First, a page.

The soaring house prices and cost of living means that far from children being financially independent from their parents, more and more are choosing to come back home. With the average property price for a first time buyer in 2016 now over £210,000 in England and Wales 25% of twenty somethings up to their mid 30s years of age who are working are now living with their parents – see Guardian Hidden Cost of the Boomerang Generation.
What does this mean to Adult children (over the age of 18 years) who are faced with a defence from the defendant insurance company saying that all the law points to the fact that adult children are likely to be independent from their parents at 18 years or 21 years and thus will not be entitled to any financial compensation for their loss. It will be hard to take and at this time, as fatal accident claim solicitors, we are unaware of any Court Order for a fatal accident dependency award to take into account the new dimensions of modern living.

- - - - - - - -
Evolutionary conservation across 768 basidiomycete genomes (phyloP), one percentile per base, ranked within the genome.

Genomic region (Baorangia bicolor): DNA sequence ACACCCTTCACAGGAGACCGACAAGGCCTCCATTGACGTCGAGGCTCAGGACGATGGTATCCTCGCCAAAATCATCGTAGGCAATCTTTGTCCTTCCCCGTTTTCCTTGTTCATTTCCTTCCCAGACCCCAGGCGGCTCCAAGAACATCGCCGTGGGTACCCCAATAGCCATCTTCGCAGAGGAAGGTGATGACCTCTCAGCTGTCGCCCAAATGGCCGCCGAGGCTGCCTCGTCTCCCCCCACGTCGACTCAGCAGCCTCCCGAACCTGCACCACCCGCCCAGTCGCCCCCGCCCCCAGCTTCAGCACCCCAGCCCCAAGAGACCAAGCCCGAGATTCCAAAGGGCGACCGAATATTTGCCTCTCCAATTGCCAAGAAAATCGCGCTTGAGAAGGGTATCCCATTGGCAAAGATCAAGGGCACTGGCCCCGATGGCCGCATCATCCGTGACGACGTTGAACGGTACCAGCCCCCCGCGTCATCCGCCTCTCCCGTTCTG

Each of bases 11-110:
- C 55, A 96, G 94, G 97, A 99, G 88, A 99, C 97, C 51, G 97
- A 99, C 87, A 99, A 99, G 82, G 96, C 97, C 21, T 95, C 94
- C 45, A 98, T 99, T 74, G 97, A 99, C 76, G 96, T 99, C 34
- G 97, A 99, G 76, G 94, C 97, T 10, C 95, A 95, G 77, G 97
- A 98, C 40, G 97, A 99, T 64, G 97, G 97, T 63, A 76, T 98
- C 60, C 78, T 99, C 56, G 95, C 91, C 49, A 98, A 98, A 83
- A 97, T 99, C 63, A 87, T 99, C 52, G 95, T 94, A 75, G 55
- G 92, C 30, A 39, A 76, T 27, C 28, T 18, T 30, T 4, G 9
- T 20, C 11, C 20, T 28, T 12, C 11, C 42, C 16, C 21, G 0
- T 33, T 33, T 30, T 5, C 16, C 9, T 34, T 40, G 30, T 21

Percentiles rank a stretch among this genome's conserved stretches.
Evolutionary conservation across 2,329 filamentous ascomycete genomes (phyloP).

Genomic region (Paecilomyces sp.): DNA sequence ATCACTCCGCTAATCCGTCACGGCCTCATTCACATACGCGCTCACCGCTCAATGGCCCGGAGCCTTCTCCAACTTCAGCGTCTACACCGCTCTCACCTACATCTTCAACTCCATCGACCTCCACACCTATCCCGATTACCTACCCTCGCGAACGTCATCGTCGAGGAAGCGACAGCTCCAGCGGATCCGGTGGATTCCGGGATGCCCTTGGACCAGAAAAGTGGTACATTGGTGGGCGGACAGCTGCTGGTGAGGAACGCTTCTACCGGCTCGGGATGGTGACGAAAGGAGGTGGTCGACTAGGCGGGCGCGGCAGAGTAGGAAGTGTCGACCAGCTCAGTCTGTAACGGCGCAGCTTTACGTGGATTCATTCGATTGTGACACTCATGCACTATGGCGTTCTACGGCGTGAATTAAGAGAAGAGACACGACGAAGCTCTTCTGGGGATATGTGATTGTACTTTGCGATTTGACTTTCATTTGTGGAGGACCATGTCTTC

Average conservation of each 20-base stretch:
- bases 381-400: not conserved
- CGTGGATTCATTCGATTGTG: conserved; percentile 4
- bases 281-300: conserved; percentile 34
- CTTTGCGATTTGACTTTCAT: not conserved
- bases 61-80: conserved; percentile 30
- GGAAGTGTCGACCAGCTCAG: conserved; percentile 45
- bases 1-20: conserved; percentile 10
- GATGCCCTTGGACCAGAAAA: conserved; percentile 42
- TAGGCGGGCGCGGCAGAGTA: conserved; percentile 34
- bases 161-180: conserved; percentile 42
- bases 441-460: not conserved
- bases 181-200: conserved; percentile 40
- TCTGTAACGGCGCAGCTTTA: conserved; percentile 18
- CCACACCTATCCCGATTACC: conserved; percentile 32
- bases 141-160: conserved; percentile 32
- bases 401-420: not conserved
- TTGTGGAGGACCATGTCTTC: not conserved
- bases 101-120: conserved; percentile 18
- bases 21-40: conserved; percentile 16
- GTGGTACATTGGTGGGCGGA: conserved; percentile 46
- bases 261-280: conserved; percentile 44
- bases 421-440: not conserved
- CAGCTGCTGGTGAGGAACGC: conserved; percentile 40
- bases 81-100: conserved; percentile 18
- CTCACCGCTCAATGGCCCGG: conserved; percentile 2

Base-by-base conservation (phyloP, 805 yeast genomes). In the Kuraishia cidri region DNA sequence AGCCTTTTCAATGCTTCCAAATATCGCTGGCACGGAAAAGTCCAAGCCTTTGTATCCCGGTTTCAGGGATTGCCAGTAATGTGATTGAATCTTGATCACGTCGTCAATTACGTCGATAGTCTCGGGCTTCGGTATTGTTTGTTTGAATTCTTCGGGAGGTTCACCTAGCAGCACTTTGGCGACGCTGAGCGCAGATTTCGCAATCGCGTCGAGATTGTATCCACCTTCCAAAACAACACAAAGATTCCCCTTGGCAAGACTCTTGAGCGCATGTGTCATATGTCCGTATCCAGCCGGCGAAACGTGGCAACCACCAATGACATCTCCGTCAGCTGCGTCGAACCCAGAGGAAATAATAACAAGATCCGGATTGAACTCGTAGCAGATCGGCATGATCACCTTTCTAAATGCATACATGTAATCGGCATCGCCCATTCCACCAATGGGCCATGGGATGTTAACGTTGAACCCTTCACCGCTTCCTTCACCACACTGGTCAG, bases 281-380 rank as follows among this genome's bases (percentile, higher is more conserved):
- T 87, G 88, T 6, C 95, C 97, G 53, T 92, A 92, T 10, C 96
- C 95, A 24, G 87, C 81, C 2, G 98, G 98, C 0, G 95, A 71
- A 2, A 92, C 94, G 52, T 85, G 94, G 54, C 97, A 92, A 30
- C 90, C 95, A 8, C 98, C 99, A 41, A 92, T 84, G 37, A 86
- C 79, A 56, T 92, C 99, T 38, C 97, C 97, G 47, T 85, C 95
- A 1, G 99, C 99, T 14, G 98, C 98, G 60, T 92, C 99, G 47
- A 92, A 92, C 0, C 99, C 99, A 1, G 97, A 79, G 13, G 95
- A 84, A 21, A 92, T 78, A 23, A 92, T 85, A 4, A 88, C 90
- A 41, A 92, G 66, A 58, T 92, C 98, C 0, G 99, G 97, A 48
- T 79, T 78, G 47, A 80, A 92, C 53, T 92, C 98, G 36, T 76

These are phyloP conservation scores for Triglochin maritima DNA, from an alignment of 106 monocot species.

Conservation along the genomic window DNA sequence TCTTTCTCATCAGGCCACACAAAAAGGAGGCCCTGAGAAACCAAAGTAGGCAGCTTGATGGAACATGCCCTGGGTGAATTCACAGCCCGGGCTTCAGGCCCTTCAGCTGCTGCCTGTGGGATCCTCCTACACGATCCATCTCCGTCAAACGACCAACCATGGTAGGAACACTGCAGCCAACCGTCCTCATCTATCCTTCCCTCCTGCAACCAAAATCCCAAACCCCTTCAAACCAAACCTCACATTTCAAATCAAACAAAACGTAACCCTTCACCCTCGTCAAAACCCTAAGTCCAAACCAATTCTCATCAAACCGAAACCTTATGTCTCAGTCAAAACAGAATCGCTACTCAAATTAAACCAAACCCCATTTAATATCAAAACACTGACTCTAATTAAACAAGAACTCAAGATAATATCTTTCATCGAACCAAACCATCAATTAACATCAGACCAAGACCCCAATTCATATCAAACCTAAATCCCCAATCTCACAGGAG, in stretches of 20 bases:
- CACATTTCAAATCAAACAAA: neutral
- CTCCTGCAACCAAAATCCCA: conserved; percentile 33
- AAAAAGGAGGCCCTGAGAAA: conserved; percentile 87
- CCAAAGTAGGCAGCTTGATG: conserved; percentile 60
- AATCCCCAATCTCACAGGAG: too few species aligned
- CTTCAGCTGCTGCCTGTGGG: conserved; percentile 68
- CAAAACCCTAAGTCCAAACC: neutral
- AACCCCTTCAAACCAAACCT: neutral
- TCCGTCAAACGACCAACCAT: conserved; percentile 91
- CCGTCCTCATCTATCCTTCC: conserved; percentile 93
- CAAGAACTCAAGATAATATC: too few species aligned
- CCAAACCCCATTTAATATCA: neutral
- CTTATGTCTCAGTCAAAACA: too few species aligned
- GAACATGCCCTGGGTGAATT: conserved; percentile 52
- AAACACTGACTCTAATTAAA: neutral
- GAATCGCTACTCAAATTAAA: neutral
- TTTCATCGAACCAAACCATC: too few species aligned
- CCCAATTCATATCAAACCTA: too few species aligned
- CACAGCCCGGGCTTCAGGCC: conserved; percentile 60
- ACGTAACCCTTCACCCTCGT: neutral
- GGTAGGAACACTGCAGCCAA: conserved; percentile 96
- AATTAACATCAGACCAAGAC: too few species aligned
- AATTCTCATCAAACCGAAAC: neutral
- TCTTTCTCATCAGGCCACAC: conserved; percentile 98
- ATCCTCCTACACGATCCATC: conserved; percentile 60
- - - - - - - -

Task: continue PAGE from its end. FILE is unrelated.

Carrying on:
This article ‘Boomerang Children Let Down By Fatal Accident Laws?’ will continue Part 2.
Compensation for Fatal Injury Claim?
For family legal advice and assistance all under our no win no fee solicitor service please contact us immediately. We are here to help you in this most difficult time. No matter what the query we will only be too pleased to help you.
Our Friendly Team Can Help
We will not share your data with any third parties or affiliates.
Fatal Accident Claims is the trading name of R. James Hutcheon Solicitors, a limited company registered in England and Wales (registration number: 10156229). Registered office address: 98 Rose Lane, Liverpool, L18 8AG. VAT registration number: 872002651.
We are authorised & regulated by the Solicitors Regulation Authority (SRA number: 630314) and a member of the Law Society.